5. Look at the Statistics

No matter how passionate you are about a career path, the reality is that you’ll have to make a living at it someday. To support yourself, plus a family sometime in your future, the major you choose has to be employable.

There are multiple resources you can look into to determine if the major you are choosing is feasible. Glassdoor, Payscale, and the Bureau of Labor and Statistics are three of the most popular sites.

These will tell you more about how much you can expect to make annually in your geographical location. They’ll also show you how many jobs are available currently and the projected rate of growth in that industry.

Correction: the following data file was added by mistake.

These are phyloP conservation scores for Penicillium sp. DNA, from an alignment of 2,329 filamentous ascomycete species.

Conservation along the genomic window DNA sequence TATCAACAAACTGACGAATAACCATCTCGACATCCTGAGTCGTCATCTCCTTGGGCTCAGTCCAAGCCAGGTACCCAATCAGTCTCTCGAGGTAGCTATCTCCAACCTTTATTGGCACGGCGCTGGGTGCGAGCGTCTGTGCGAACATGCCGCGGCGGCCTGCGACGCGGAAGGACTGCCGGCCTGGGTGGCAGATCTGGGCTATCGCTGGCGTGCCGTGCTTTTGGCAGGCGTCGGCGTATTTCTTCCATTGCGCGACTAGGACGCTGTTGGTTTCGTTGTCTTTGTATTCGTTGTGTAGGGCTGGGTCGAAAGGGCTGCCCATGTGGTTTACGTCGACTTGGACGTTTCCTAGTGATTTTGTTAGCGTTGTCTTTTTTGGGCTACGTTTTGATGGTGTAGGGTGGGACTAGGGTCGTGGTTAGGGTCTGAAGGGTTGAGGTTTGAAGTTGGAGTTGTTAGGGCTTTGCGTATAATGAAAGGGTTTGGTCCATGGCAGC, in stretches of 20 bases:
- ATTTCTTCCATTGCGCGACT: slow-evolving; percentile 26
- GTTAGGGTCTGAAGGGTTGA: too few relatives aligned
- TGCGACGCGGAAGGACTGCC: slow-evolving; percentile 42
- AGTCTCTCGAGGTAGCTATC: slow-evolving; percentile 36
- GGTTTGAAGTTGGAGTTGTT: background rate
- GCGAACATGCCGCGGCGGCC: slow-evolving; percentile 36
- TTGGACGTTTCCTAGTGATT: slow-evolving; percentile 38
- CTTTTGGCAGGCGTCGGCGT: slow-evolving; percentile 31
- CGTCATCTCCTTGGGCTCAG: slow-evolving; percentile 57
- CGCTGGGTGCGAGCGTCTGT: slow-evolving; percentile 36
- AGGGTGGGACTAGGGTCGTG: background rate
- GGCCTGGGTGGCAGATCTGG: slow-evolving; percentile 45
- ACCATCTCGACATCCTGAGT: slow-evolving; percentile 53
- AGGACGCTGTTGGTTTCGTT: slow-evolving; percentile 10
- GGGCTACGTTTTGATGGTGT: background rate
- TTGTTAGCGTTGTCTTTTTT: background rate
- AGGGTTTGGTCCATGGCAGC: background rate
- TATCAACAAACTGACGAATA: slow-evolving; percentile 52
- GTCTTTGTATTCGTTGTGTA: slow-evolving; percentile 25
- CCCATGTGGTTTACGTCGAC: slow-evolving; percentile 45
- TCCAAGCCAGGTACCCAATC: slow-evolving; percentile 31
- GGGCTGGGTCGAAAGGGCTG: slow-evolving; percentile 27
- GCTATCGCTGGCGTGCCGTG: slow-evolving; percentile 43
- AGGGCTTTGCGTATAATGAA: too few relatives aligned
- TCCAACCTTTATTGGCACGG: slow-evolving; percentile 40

6. Check into the Requirements

Every major has different requirements. Before you sign up for one, make sure you’re okay with those expectations.

Are you looking for a degree that you can be done with in two years, or are you good with a long education path? Do you have to have a college degree to do the job you want, or would a certification be enough?

You might be surprised where the job of your dreams leads you. A lot of industries today look for employees with the skills, not necessarily the degree.

7. Look Into the Job Satisfaction Rates

The best way to get to know how happy you’re likely to be with the major you are debating on is to ask those who are already in the field.

You might not know anyone with that job currently, but you can still get the details. Check into a few Reddit threads or follow some Twitter feeds that relate to the major you’re looking into.